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Brain and Mental Performance Aging Neurology

Reversing Memory Loss

1 year ago

3292  0
Posted on Oct 26, 2018, 2 p.m.

In a mouse study researchers from Columbia report osterocalcin naturally occurring bone hormones can help to boost memory in aging mice, findings may lead to new paths and treatments to stave off and/or reverse memory loss in humans, as published in Cell Reports.

Not all forms of memory loss are equal. AD changes the brain in different ways as does age related memory loss as examples; while both affect the hippocampus each target completely different areas within the region, with AD beginning in the entorhinal cortex and age related memory loss beginning in the dentate gyrus.

RbAp48 protein deficiency is a significant contributor to age related memory loss but not in Alzheimer’s disease, research has shown levels decline with age in both mice and humans. When levels were increased in aging mice dentate gyrus the decline was counteracted and mice memory was observed to improve in 2013. Infusions of osteocalcin were also found to have had positive effects on memory in 2017.

This study connects RbAp48 and osteocalcin suggestion key drivers of memory improvements lay in interplay between these molecules. A series of experiments found that RbAp48 controls expression levels of GPR158 and BDNF proteins regulated from osteocalcin in events that appear to be critical: inhibiting RbAp48 leads to infusions of osteocalcin having no effect on memory, osteocalcin needs RbAp48 to kick start the process.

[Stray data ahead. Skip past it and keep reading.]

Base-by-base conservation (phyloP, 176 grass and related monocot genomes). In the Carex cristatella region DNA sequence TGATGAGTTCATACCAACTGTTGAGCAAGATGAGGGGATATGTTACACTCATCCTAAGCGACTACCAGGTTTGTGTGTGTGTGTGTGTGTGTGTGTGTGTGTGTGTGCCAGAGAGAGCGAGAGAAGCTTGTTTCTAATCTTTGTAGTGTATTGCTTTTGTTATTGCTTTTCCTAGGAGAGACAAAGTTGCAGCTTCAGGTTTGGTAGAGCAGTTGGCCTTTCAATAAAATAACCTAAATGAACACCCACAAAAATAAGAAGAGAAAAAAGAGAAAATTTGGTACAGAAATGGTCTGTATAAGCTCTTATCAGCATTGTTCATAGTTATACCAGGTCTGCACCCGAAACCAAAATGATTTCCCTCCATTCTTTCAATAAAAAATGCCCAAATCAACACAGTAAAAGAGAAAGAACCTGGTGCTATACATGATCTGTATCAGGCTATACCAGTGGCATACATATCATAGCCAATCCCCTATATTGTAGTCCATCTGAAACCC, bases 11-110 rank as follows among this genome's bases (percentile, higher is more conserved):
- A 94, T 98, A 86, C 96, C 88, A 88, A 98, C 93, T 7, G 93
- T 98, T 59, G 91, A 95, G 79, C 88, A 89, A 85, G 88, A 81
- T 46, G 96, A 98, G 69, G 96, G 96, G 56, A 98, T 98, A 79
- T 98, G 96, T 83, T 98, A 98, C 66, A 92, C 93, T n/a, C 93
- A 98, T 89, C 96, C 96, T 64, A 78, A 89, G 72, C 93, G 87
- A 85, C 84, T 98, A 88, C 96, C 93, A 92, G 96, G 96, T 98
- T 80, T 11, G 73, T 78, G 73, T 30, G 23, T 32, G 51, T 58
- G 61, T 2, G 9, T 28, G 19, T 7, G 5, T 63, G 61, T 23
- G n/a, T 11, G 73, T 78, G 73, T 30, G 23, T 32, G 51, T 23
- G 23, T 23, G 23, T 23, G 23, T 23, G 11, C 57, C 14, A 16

The complex sequence of molecular signals is completely different to those associated with AD, and provides even more evidence that AD and age related memory loss are distinct disease according to the researchers.

Findings also provide evidence in favor of what may be a good method to stave off age related memory loss in humans via exercise which triggers release of osteocalcin within the body which overtime makes its way to the brain and encounters RbAp48 which may have long term positive effects on memory and the brain. Researchers are eager to further explore this line of inquiry, as their latest findings are almost certainly not the entire story, rather just the beginning.

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